Thursday, December 9, 2010


Scrooged screens at the Toronto Underground Cinema on Friday, December 10th at 7pm and Sunday, December 12th at 7pm.

Scrooged is not a movie for everyone. It takes a special kind of humor to truly appreciate director Richard Donner's 1988 cult comedy masterpiece. It is a relentlessly cynical and sarcastic film that doesn't exactly scream "holiday cheer." It was hailed as a disappointment upon initial release and both Donner and lead actor Bill Murray have both gone on record as saying they weren't exactly happy with how the film turned out. Both actually hoped for an even darker version of Scrooged to end up on the big screen. Instead, this updating of A Christmas Carol seems to be grafted onto an alternate universe version of Murray's other film, Ghostbusters. That isn't a bad thing and for my money, next to Ghostbusters, Scrooged is Murray at his absolute funniest and the film holds up as my favourite Christmas film of all time.

Murray plays Frank Cross, the loathsome and greedy head executive for television network IBC. In between belittling his co-workers and stealing cabs from old ladies, Cross is in the middle of mounting one of the most ambitious productions in the history of the network: a remounting of Charles Dickens' A Christmas Carol (here called Scrooge) that is being sold with fear and being produced with both an iron fist and a hard cold stance on deadlines. Cross is smitten with a woman he used to love that now works with the homeless (Karen Allen), but he is too heartless and cold to do anything about it. He is also far too busy making life a living hell for his long suffering single mother secretary (Alfrie Woodard) and making sure the most vulnerable staff member he has (Bobcat Golthwait) is broke and penniless by the end of Christmas Eve.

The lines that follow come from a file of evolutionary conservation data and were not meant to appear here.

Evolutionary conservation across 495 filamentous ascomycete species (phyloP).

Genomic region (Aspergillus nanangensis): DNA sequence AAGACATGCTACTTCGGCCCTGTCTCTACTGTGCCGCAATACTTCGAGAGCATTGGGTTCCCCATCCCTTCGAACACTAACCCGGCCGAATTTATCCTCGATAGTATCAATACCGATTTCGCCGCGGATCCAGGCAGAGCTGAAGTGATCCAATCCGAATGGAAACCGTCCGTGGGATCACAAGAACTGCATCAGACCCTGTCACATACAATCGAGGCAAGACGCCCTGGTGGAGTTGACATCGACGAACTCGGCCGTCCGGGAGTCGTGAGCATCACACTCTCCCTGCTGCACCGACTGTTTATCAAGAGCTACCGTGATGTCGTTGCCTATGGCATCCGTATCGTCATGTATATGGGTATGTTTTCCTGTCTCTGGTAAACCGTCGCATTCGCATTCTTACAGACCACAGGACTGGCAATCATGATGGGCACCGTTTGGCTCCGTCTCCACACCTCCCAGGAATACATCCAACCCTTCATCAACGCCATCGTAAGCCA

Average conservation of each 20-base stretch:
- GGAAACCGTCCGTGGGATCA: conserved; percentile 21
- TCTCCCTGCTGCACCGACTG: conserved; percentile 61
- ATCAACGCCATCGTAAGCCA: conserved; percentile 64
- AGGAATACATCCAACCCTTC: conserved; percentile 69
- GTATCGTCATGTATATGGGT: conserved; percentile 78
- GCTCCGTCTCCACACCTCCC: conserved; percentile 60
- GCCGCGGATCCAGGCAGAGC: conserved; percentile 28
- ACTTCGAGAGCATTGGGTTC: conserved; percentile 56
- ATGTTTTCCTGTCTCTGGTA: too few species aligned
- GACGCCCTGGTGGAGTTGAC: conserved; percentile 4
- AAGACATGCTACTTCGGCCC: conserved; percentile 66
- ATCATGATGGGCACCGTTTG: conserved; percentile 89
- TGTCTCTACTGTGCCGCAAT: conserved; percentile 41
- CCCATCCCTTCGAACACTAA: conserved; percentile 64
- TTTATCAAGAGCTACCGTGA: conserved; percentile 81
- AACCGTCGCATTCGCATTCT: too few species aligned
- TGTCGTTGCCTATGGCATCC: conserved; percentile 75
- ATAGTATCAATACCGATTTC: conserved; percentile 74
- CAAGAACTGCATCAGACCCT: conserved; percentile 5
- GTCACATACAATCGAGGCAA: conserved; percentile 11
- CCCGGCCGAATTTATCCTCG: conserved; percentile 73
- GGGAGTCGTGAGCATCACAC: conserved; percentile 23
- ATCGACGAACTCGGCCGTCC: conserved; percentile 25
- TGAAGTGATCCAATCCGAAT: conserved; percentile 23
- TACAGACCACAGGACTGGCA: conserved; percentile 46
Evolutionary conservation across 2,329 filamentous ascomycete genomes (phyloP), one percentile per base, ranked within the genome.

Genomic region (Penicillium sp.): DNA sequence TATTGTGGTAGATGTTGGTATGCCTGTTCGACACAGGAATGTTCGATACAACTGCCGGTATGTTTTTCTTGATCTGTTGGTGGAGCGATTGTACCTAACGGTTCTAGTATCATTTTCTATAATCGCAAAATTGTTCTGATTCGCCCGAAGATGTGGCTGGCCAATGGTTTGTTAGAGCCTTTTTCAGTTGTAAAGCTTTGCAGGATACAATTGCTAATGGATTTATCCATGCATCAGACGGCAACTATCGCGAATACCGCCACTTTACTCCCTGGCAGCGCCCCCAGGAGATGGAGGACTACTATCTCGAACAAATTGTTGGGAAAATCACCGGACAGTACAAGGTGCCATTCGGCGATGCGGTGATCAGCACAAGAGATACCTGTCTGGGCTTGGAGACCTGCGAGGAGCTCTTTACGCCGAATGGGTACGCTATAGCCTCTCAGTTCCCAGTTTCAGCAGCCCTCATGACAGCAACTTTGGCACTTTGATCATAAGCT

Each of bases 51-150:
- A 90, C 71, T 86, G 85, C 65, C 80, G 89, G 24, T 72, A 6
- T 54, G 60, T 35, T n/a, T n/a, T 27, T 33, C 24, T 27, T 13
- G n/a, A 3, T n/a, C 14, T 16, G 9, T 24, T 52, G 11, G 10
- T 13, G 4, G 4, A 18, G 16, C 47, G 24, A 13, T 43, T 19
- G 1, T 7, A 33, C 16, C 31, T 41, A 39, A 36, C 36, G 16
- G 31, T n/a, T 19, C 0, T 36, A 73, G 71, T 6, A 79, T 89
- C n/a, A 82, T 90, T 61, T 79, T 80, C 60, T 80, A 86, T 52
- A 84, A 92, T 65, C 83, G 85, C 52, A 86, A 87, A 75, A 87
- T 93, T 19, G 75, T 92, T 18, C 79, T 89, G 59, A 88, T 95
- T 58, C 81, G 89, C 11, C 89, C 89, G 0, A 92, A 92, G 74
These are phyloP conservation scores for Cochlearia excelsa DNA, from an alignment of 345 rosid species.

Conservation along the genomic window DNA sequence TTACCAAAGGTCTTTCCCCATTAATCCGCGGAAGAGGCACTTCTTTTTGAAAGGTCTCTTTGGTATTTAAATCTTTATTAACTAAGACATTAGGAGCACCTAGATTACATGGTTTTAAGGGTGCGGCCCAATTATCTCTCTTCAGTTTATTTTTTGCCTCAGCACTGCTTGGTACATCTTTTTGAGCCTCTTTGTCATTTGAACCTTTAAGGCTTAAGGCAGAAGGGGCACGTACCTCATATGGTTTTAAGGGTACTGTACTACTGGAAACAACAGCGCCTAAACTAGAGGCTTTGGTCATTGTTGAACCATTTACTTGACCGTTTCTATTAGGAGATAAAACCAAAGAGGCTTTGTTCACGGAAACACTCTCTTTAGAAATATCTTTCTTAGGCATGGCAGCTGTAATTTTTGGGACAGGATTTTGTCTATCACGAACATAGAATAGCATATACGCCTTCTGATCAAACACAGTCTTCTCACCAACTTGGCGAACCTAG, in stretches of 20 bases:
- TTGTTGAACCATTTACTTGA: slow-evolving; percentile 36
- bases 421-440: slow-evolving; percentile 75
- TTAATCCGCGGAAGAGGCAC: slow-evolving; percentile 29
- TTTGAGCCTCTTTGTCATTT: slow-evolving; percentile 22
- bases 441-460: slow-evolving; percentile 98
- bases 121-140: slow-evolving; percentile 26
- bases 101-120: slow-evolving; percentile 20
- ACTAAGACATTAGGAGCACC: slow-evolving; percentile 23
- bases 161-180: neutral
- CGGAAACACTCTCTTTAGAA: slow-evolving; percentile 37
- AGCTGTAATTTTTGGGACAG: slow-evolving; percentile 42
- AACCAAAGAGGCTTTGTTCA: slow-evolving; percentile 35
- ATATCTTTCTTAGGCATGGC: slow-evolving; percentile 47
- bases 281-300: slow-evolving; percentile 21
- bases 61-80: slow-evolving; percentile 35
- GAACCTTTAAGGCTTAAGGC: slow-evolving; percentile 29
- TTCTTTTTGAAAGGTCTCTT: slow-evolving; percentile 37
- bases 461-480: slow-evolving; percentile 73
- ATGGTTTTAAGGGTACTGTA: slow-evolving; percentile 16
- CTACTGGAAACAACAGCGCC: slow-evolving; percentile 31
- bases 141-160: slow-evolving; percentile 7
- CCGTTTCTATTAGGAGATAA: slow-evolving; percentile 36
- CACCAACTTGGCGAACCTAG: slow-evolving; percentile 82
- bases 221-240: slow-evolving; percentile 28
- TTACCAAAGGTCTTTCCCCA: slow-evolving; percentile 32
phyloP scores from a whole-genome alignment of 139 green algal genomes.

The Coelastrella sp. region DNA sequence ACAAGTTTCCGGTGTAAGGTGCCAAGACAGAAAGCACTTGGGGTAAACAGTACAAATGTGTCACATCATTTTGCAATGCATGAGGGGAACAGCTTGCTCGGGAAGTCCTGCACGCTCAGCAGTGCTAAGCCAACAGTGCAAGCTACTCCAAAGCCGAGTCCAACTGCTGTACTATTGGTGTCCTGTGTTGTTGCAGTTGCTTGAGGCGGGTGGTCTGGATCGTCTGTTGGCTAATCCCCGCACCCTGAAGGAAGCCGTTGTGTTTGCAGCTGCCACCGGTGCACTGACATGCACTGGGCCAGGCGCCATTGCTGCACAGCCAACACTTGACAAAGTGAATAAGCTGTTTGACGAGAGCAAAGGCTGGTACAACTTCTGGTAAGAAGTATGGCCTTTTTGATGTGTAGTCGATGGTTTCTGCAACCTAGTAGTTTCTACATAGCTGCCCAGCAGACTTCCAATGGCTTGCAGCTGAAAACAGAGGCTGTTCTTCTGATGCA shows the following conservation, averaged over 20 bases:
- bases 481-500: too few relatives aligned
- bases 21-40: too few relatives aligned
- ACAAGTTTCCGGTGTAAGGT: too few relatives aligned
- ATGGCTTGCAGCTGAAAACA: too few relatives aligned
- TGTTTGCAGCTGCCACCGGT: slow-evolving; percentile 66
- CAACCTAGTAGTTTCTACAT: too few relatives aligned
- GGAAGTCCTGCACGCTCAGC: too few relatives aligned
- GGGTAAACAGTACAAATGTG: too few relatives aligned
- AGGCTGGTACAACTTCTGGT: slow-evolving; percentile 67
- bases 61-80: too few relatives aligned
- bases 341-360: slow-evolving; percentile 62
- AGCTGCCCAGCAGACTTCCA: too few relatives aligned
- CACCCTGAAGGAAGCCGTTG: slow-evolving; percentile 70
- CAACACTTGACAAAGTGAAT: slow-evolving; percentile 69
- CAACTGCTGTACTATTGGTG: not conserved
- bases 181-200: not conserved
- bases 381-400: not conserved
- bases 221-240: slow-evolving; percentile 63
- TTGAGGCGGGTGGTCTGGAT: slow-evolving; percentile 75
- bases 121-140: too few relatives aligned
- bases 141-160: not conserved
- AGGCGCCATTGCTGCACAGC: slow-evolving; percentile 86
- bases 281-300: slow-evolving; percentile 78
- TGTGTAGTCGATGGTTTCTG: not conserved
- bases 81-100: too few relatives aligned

Cross is then visitied, in typical Scrooge fashion, by his former boss and mentor Lew Hayward (John Forsythe in a lot of prosthetic makeup) who tells him he is going to be visited by the ghosts of Christmases past (David Johansen as a cab driver), present (Carol Kane as an ultraviolent sing-song speaking fairy), and future (just about the most terrifying thing this side of Freddy Kruger).

While on the surface, Scrooged is simply a straightforward retelling of a well known story, it is also as black as comedy can get. Cross is one of the meanest film characters I have ever seen and to watch him undergo such a transformation is quite cathartic (no matter what writers Mitch Glazer and the like Michael O'Donoghue have to say about how much they hate the film's happier ending). The barbs shot at the cynical nature and the commercialization of Christmas hit the mark every time and Murry is pitch perfect in the lead. The rest of the cast is full of familiar faces and cameos and all are up to the same level as Murray. A holiday classic for those like myself who like their holiday coffee spiked with a little something bitter.

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